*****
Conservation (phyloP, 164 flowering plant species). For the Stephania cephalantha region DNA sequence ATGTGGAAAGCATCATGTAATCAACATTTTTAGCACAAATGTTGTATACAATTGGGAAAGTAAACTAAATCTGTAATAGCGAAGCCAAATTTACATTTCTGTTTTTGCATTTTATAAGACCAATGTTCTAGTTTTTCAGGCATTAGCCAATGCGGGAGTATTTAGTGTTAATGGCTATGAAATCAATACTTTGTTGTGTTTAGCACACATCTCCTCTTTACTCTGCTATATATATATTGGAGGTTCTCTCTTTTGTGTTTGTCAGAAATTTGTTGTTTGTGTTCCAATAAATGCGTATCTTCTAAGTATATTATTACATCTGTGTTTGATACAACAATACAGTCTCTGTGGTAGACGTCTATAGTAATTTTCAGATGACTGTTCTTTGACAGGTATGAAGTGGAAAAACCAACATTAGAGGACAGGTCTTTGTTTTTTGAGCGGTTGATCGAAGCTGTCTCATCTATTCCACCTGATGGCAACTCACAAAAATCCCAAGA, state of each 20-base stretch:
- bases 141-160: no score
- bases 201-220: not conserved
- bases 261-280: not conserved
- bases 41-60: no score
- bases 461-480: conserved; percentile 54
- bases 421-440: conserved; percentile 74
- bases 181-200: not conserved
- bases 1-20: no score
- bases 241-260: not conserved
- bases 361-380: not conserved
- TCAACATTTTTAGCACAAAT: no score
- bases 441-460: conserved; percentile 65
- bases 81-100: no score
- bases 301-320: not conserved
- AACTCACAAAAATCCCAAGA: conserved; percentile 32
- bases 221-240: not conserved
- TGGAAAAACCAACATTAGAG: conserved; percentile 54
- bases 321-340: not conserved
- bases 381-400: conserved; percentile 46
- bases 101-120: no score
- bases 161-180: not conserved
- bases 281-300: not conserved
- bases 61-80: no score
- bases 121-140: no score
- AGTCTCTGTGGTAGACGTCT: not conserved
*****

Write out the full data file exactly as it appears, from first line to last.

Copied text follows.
Conservation (phyloP, 164 flowering plant species). For the Stephania cephalantha region DNA sequence ATGTGGAAAGCATCATGTAATCAACATTTTTAGCACAAATGTTGTATACAATTGGGAAAGTAAACTAAATCTGTAATAGCGAAGCCAAATTTACATTTCTGTTTTTGCATTTTATAAGACCAATGTTCTAGTTTTTCAGGCATTAGCCAATGCGGGAGTATTTAGTGTTAATGGCTATGAAATCAATACTTTGTTGTGTTTAGCACACATCTCCTCTTTACTCTGCTATATATATATTGGAGGTTCTCTCTTTTGTGTTTGTCAGAAATTTGTTGTTTGTGTTCCAATAAATGCGTATCTTCTAAGTATATTATTACATCTGTGTTTGATACAACAATACAGTCTCTGTGGTAGACGTCTATAGTAATTTTCAGATGACTGTTCTTTGACAGGTATGAAGTGGAAAAACCAACATTAGAGGACAGGTCTTTGTTTTTTGAGCGGTTGATCGAAGCTGTCTCATCTATTCCACCTGATGGCAACTCACAAAAATCCCAAGA, state of each 20-base stretch:
- bases 141-160: no score
- bases 201-220: not conserved
- bases 261-280: not conserved
- bases 41-60: no score
- bases 461-480: conserved; percentile 54
- bases 421-440: conserved; percentile 74
- bases 181-200: not conserved
- bases 1-20: no score
- bases 241-260: not conserved
- bases 361-380: not conserved
- TCAACATTTTTAGCACAAAT: no score
- bases 441-460: conserved; percentile 65
- bases 81-100: no score
- bases 301-320: not conserved
- AACTCACAAAAATCCCAAGA: conserved; percentile 32
- bases 221-240: not conserved
- TGGAAAAACCAACATTAGAG: conserved; percentile 54
- bases 321-340: not conserved
- bases 381-400: conserved; percentile 46
- bases 101-120: no score
- bases 161-180: not conserved
- bases 281-300: not conserved
- bases 61-80: no score
- bases 121-140: no score
- AGTCTCTGTGGTAGACGTCT: not conserved